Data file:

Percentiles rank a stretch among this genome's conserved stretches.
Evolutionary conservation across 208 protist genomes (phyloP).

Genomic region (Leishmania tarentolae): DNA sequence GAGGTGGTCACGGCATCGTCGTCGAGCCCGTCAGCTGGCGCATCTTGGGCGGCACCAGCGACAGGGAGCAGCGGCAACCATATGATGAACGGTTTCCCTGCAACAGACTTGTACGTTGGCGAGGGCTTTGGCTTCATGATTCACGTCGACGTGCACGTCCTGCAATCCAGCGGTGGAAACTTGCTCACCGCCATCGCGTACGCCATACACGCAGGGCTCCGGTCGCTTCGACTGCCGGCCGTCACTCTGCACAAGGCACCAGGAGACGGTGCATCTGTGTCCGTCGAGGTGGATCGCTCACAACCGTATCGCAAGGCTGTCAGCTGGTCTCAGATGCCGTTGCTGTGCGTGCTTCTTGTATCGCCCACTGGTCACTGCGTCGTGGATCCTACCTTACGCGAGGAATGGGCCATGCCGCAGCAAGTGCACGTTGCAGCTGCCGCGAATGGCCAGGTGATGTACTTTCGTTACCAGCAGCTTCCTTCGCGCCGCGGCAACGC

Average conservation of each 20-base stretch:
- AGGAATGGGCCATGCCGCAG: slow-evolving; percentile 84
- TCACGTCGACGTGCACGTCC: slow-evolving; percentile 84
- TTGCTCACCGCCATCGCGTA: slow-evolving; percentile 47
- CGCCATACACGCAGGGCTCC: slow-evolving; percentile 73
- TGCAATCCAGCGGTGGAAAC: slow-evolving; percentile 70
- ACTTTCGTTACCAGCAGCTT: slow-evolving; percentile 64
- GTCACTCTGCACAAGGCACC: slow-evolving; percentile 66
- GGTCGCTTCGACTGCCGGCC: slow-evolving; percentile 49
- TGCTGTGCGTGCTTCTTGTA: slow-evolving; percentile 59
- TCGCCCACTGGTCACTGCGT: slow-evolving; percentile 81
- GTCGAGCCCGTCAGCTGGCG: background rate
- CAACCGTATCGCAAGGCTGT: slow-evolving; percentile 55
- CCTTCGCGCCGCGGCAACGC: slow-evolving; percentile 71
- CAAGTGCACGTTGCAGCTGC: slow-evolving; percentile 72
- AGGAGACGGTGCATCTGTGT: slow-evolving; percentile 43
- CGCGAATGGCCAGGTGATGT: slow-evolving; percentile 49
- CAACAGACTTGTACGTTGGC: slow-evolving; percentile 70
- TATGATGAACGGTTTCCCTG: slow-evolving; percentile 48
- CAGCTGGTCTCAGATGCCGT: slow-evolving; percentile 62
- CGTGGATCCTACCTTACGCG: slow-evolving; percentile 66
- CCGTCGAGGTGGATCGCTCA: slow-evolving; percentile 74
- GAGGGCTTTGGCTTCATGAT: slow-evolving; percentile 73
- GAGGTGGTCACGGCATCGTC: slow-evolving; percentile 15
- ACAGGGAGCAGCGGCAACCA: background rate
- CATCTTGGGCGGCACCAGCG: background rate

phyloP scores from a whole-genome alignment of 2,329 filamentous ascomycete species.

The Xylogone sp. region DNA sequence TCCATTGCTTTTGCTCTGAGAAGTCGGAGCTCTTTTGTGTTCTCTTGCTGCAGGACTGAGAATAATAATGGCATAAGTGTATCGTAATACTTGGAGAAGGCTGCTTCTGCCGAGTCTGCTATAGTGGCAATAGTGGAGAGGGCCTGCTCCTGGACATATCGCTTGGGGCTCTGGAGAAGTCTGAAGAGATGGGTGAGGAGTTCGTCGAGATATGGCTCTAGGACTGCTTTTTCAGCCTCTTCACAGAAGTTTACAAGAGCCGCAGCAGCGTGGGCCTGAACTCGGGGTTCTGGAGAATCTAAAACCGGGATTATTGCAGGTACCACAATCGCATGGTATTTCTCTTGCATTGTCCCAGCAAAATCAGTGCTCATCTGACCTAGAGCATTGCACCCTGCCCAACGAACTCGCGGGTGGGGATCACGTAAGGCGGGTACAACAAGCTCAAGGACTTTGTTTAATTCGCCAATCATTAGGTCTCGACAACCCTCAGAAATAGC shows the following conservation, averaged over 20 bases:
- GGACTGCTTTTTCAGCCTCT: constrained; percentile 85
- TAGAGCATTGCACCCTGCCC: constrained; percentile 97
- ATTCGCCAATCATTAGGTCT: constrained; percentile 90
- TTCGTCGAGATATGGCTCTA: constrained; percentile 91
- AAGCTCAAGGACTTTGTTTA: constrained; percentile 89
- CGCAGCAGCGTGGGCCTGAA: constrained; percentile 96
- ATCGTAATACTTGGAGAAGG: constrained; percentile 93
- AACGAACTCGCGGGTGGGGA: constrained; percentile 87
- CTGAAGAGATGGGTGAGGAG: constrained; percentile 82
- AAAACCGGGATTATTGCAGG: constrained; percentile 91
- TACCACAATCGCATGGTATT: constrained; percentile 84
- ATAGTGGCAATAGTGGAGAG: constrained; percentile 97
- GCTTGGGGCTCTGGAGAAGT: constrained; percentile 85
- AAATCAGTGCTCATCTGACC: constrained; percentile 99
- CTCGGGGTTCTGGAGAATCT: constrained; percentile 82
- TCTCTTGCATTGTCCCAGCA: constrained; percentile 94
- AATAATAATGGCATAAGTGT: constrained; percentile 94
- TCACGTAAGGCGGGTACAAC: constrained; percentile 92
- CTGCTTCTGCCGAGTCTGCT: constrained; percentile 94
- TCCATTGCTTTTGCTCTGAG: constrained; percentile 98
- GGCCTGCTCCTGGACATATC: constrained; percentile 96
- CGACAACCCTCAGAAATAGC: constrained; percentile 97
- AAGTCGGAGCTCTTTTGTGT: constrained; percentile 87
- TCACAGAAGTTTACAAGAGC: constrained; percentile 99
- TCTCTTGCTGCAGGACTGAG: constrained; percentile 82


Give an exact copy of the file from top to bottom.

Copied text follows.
Percentiles rank a stretch among this genome's conserved stretches.
Evolutionary conservation across 208 protist genomes (phyloP).

Genomic region (Leishmania tarentolae): DNA sequence GAGGTGGTCACGGCATCGTCGTCGAGCCCGTCAGCTGGCGCATCTTGGGCGGCACCAGCGACAGGGAGCAGCGGCAACCATATGATGAACGGTTTCCCTGCAACAGACTTGTACGTTGGCGAGGGCTTTGGCTTCATGATTCACGTCGACGTGCACGTCCTGCAATCCAGCGGTGGAAACTTGCTCACCGCCATCGCGTACGCCATACACGCAGGGCTCCGGTCGCTTCGACTGCCGGCCGTCACTCTGCACAAGGCACCAGGAGACGGTGCATCTGTGTCCGTCGAGGTGGATCGCTCACAACCGTATCGCAAGGCTGTCAGCTGGTCTCAGATGCCGTTGCTGTGCGTGCTTCTTGTATCGCCCACTGGTCACTGCGTCGTGGATCCTACCTTACGCGAGGAATGGGCCATGCCGCAGCAAGTGCACGTTGCAGCTGCCGCGAATGGCCAGGTGATGTACTTTCGTTACCAGCAGCTTCCTTCGCGCCGCGGCAACGC

Average conservation of each 20-base stretch:
- AGGAATGGGCCATGCCGCAG: slow-evolving; percentile 84
- TCACGTCGACGTGCACGTCC: slow-evolving; percentile 84
- TTGCTCACCGCCATCGCGTA: slow-evolving; percentile 47
- CGCCATACACGCAGGGCTCC: slow-evolving; percentile 73
- TGCAATCCAGCGGTGGAAAC: slow-evolving; percentile 70
- ACTTTCGTTACCAGCAGCTT: slow-evolving; percentile 64
- GTCACTCTGCACAAGGCACC: slow-evolving; percentile 66
- GGTCGCTTCGACTGCCGGCC: slow-evolving; percentile 49
- TGCTGTGCGTGCTTCTTGTA: slow-evolving; percentile 59
- TCGCCCACTGGTCACTGCGT: slow-evolving; percentile 81
- GTCGAGCCCGTCAGCTGGCG: background rate
- CAACCGTATCGCAAGGCTGT: slow-evolving; percentile 55
- CCTTCGCGCCGCGGCAACGC: slow-evolving; percentile 71
- CAAGTGCACGTTGCAGCTGC: slow-evolving; percentile 72
- AGGAGACGGTGCATCTGTGT: slow-evolving; percentile 43
- CGCGAATGGCCAGGTGATGT: slow-evolving; percentile 49
- CAACAGACTTGTACGTTGGC: slow-evolving; percentile 70
- TATGATGAACGGTTTCCCTG: slow-evolving; percentile 48
- CAGCTGGTCTCAGATGCCGT: slow-evolving; percentile 62
- CGTGGATCCTACCTTACGCG: slow-evolving; percentile 66
- CCGTCGAGGTGGATCGCTCA: slow-evolving; percentile 74
- GAGGGCTTTGGCTTCATGAT: slow-evolving; percentile 73
- GAGGTGGTCACGGCATCGTC: slow-evolving; percentile 15
- ACAGGGAGCAGCGGCAACCA: background rate
- CATCTTGGGCGGCACCAGCG: background rate

phyloP scores from a whole-genome alignment of 2,329 filamentous ascomycete species.

The Xylogone sp. region DNA sequence TCCATTGCTTTTGCTCTGAGAAGTCGGAGCTCTTTTGTGTTCTCTTGCTGCAGGACTGAGAATAATAATGGCATAAGTGTATCGTAATACTTGGAGAAGGCTGCTTCTGCCGAGTCTGCTATAGTGGCAATAGTGGAGAGGGCCTGCTCCTGGACATATCGCTTGGGGCTCTGGAGAAGTCTGAAGAGATGGGTGAGGAGTTCGTCGAGATATGGCTCTAGGACTGCTTTTTCAGCCTCTTCACAGAAGTTTACAAGAGCCGCAGCAGCGTGGGCCTGAACTCGGGGTTCTGGAGAATCTAAAACCGGGATTATTGCAGGTACCACAATCGCATGGTATTTCTCTTGCATTGTCCCAGCAAAATCAGTGCTCATCTGACCTAGAGCATTGCACCCTGCCCAACGAACTCGCGGGTGGGGATCACGTAAGGCGGGTACAACAAGCTCAAGGACTTTGTTTAATTCGCCAATCATTAGGTCTCGACAACCCTCAGAAATAGC shows the following conservation, averaged over 20 bases:
- GGACTGCTTTTTCAGCCTCT: constrained; percentile 85
- TAGAGCATTGCACCCTGCCC: constrained; percentile 97
- ATTCGCCAATCATTAGGTCT: constrained; percentile 90
- TTCGTCGAGATATGGCTCTA: constrained; percentile 91
- AAGCTCAAGGACTTTGTTTA: constrained; percentile 89
- CGCAGCAGCGTGGGCCTGAA: constrained; percentile 96
- ATCGTAATACTTGGAGAAGG: constrained; percentile 93
- AACGAACTCGCGGGTGGGGA: constrained; percentile 87
- CTGAAGAGATGGGTGAGGAG: constrained; percentile 82
- AAAACCGGGATTATTGCAGG: constrained; percentile 91
- TACCACAATCGCATGGTATT: constrained; percentile 84
- ATAGTGGCAATAGTGGAGAG: constrained; percentile 97
- GCTTGGGGCTCTGGAGAAGT: constrained; percentile 85
- AAATCAGTGCTCATCTGACC: constrained; percentile 99
- CTCGGGGTTCTGGAGAATCT: constrained; percentile 82
- TCTCTTGCATTGTCCCAGCA: constrained; percentile 94
- AATAATAATGGCATAAGTGT: constrained; percentile 94
- TCACGTAAGGCGGGTACAAC: constrained; percentile 92
- CTGCTTCTGCCGAGTCTGCT: constrained; percentile 94
- TCCATTGCTTTTGCTCTGAG: constrained; percentile 98
- GGCCTGCTCCTGGACATATC: constrained; percentile 96
- CGACAACCCTCAGAAATAGC: constrained; percentile 97
- AAGTCGGAGCTCTTTTGTGT: constrained; percentile 87
- TCACAGAAGTTTACAAGAGC: constrained; percentile 99
- TCTCTTGCTGCAGGACTGAG: constrained; percentile 82